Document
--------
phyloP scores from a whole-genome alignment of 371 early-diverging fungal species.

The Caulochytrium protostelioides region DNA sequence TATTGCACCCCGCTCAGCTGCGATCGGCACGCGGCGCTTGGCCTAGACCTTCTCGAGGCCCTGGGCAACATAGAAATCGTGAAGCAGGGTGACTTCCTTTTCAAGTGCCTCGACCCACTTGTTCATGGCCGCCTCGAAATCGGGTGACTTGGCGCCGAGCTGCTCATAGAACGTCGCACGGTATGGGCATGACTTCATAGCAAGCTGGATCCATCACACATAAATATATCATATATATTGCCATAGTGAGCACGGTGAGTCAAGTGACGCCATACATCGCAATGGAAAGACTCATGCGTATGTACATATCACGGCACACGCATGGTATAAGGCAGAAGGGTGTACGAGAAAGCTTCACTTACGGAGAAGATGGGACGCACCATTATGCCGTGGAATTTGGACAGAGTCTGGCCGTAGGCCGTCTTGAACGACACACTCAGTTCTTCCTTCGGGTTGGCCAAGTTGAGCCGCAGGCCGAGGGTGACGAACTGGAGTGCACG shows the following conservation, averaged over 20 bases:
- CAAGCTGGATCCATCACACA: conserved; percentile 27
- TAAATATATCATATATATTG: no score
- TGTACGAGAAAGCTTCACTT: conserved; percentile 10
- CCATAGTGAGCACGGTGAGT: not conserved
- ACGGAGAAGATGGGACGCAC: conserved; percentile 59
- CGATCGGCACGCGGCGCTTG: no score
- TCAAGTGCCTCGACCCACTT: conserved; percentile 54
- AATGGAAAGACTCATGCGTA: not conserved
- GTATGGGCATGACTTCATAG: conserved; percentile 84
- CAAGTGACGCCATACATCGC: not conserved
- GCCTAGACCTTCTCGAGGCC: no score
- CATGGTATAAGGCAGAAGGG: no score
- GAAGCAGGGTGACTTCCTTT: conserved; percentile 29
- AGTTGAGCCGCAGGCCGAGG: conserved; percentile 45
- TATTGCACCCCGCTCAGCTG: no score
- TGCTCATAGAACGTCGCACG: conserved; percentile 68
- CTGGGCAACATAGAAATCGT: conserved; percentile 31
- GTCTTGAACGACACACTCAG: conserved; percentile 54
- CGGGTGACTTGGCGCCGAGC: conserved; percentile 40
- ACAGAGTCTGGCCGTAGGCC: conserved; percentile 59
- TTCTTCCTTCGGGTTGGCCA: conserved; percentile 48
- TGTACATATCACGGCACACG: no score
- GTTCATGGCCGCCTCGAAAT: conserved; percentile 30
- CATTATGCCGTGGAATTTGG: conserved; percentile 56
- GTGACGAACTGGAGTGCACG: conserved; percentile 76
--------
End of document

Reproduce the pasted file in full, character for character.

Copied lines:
phyloP scores from a whole-genome alignment of 371 early-diverging fungal species.

The Caulochytrium protostelioides region DNA sequence TATTGCACCCCGCTCAGCTGCGATCGGCACGCGGCGCTTGGCCTAGACCTTCTCGAGGCCCTGGGCAACATAGAAATCGTGAAGCAGGGTGACTTCCTTTTCAAGTGCCTCGACCCACTTGTTCATGGCCGCCTCGAAATCGGGTGACTTGGCGCCGAGCTGCTCATAGAACGTCGCACGGTATGGGCATGACTTCATAGCAAGCTGGATCCATCACACATAAATATATCATATATATTGCCATAGTGAGCACGGTGAGTCAAGTGACGCCATACATCGCAATGGAAAGACTCATGCGTATGTACATATCACGGCACACGCATGGTATAAGGCAGAAGGGTGTACGAGAAAGCTTCACTTACGGAGAAGATGGGACGCACCATTATGCCGTGGAATTTGGACAGAGTCTGGCCGTAGGCCGTCTTGAACGACACACTCAGTTCTTCCTTCGGGTTGGCCAAGTTGAGCCGCAGGCCGAGGGTGACGAACTGGAGTGCACG shows the following conservation, averaged over 20 bases:
- CAAGCTGGATCCATCACACA: conserved; percentile 27
- TAAATATATCATATATATTG: no score
- TGTACGAGAAAGCTTCACTT: conserved; percentile 10
- CCATAGTGAGCACGGTGAGT: not conserved
- ACGGAGAAGATGGGACGCAC: conserved; percentile 59
- CGATCGGCACGCGGCGCTTG: no score
- TCAAGTGCCTCGACCCACTT: conserved; percentile 54
- AATGGAAAGACTCATGCGTA: not conserved
- GTATGGGCATGACTTCATAG: conserved; percentile 84
- CAAGTGACGCCATACATCGC: not conserved
- GCCTAGACCTTCTCGAGGCC: no score
- CATGGTATAAGGCAGAAGGG: no score
- GAAGCAGGGTGACTTCCTTT: conserved; percentile 29
- AGTTGAGCCGCAGGCCGAGG: conserved; percentile 45
- TATTGCACCCCGCTCAGCTG: no score
- TGCTCATAGAACGTCGCACG: conserved; percentile 68
- CTGGGCAACATAGAAATCGT: conserved; percentile 31
- GTCTTGAACGACACACTCAG: conserved; percentile 54
- CGGGTGACTTGGCGCCGAGC: conserved; percentile 40
- ACAGAGTCTGGCCGTAGGCC: conserved; percentile 59
- TTCTTCCTTCGGGTTGGCCA: conserved; percentile 48
- TGTACATATCACGGCACACG: no score
- GTTCATGGCCGCCTCGAAAT: conserved; percentile 30
- CATTATGCCGTGGAATTTGG: conserved; percentile 56
- GTGACGAACTGGAGTGCACG: conserved; percentile 76